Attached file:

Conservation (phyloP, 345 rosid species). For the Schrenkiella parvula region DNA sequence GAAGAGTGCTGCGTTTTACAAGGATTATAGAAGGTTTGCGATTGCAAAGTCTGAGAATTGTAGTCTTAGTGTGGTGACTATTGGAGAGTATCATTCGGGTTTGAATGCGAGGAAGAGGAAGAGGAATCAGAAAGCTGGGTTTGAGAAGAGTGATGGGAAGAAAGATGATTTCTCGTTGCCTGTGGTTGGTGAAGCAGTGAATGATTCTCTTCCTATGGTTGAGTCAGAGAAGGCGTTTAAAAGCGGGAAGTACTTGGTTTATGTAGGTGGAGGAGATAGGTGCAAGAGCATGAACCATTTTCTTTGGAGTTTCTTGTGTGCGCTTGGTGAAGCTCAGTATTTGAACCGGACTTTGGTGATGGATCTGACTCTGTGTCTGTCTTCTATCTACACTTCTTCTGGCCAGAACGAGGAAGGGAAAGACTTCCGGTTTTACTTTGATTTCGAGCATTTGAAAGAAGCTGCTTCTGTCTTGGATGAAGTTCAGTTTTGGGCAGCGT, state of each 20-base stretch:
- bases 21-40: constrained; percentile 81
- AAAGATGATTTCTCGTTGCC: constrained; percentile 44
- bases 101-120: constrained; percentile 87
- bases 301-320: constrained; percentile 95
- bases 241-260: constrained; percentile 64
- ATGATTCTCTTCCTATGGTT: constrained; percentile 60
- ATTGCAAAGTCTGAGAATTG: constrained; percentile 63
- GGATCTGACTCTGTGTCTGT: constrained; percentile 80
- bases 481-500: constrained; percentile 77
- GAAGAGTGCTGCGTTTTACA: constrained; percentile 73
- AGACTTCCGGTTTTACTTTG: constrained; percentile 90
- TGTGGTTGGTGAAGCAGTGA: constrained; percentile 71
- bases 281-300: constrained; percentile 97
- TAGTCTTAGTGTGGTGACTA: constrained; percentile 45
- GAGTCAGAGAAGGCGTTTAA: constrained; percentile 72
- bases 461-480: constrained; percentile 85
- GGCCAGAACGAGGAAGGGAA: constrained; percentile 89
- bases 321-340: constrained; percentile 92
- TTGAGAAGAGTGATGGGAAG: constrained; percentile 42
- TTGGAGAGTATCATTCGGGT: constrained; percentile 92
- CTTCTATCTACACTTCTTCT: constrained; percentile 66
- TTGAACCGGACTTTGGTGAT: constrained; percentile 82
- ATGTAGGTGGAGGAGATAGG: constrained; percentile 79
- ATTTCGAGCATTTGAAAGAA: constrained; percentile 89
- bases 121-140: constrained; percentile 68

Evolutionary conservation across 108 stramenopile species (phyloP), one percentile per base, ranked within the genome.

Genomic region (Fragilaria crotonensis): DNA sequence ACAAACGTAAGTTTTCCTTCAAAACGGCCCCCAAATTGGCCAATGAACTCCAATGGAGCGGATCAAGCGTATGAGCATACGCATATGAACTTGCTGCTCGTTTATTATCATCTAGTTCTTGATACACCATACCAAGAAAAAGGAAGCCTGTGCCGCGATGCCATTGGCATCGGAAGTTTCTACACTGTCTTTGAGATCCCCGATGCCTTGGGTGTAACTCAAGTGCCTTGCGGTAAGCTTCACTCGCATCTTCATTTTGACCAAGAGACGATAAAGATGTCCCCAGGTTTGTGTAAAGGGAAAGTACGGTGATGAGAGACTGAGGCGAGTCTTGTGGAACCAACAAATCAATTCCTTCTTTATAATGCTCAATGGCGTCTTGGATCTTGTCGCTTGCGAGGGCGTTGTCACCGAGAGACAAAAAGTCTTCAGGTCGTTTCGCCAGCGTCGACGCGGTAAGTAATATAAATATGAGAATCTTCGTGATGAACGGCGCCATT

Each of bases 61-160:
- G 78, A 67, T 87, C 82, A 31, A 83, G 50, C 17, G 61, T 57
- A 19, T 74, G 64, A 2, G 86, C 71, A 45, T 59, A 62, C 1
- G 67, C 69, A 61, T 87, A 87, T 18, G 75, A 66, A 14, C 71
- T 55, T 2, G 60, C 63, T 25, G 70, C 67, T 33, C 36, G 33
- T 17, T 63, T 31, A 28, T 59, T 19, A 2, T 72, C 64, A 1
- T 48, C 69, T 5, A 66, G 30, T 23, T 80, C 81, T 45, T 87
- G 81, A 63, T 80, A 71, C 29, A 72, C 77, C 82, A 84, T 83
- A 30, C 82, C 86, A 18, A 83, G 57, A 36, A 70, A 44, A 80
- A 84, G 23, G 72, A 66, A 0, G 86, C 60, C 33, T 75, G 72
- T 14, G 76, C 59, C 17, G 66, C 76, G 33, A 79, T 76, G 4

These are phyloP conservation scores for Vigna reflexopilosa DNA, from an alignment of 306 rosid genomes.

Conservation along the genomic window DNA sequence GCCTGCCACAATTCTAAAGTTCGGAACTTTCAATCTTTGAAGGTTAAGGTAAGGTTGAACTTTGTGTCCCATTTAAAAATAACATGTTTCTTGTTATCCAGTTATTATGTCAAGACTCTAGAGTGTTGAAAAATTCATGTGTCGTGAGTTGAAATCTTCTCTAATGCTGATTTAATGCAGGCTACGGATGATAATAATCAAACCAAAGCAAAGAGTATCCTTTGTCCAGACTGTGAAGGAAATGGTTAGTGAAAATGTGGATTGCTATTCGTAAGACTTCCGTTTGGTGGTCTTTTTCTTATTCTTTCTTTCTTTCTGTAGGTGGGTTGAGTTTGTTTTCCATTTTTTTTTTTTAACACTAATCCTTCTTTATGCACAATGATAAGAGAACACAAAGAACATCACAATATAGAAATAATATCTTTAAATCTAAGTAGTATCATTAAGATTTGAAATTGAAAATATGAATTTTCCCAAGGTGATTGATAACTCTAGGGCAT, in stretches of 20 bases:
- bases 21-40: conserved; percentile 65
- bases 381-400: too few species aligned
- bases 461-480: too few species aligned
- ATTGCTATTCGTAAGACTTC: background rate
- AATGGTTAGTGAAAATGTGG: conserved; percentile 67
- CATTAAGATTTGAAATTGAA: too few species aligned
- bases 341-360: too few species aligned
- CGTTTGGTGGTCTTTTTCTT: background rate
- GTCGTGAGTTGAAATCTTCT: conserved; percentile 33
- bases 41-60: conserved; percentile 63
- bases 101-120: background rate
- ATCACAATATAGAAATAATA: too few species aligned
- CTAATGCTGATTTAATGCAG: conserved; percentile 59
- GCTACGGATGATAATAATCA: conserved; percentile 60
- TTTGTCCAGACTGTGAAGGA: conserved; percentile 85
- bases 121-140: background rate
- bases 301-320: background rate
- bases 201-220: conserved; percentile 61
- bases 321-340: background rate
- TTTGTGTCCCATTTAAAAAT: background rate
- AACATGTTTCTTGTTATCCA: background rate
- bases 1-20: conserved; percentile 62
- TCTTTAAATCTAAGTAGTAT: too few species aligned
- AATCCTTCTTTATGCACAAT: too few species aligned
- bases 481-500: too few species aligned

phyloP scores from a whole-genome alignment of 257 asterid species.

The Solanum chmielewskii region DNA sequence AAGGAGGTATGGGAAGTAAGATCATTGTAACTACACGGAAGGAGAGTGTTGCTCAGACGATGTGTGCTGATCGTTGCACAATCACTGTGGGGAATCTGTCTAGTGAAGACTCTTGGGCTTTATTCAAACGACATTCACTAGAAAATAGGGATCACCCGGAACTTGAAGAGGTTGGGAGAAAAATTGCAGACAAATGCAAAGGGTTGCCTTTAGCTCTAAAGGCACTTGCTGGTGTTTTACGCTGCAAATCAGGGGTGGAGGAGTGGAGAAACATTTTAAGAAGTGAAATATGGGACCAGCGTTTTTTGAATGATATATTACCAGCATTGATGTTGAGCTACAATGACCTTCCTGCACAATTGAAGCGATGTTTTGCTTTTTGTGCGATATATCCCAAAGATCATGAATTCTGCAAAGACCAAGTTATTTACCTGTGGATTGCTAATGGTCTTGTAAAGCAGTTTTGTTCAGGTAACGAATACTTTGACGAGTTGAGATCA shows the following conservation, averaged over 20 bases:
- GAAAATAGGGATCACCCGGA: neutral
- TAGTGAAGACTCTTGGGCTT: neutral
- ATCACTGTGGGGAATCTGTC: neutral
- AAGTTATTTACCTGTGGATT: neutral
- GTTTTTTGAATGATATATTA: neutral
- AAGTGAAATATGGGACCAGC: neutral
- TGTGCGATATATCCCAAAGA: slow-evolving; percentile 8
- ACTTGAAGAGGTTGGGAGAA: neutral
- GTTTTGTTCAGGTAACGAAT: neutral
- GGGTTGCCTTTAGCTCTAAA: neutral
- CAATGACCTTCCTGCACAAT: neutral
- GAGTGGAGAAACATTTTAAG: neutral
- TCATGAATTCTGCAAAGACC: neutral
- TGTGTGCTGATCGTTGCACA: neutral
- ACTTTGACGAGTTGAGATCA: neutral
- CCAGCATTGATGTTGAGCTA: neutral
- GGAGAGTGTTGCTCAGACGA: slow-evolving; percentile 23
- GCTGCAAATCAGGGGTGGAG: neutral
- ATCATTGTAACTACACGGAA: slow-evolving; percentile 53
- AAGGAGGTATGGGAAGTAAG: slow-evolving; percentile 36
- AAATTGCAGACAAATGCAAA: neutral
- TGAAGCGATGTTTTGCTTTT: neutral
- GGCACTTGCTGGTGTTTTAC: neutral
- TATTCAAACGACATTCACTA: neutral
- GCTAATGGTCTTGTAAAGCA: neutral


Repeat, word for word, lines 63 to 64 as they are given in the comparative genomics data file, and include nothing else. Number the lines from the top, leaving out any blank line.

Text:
- bases 1-20: conserved; percentile 62
- TCTTTAAATCTAAGTAGTAT: too few species aligned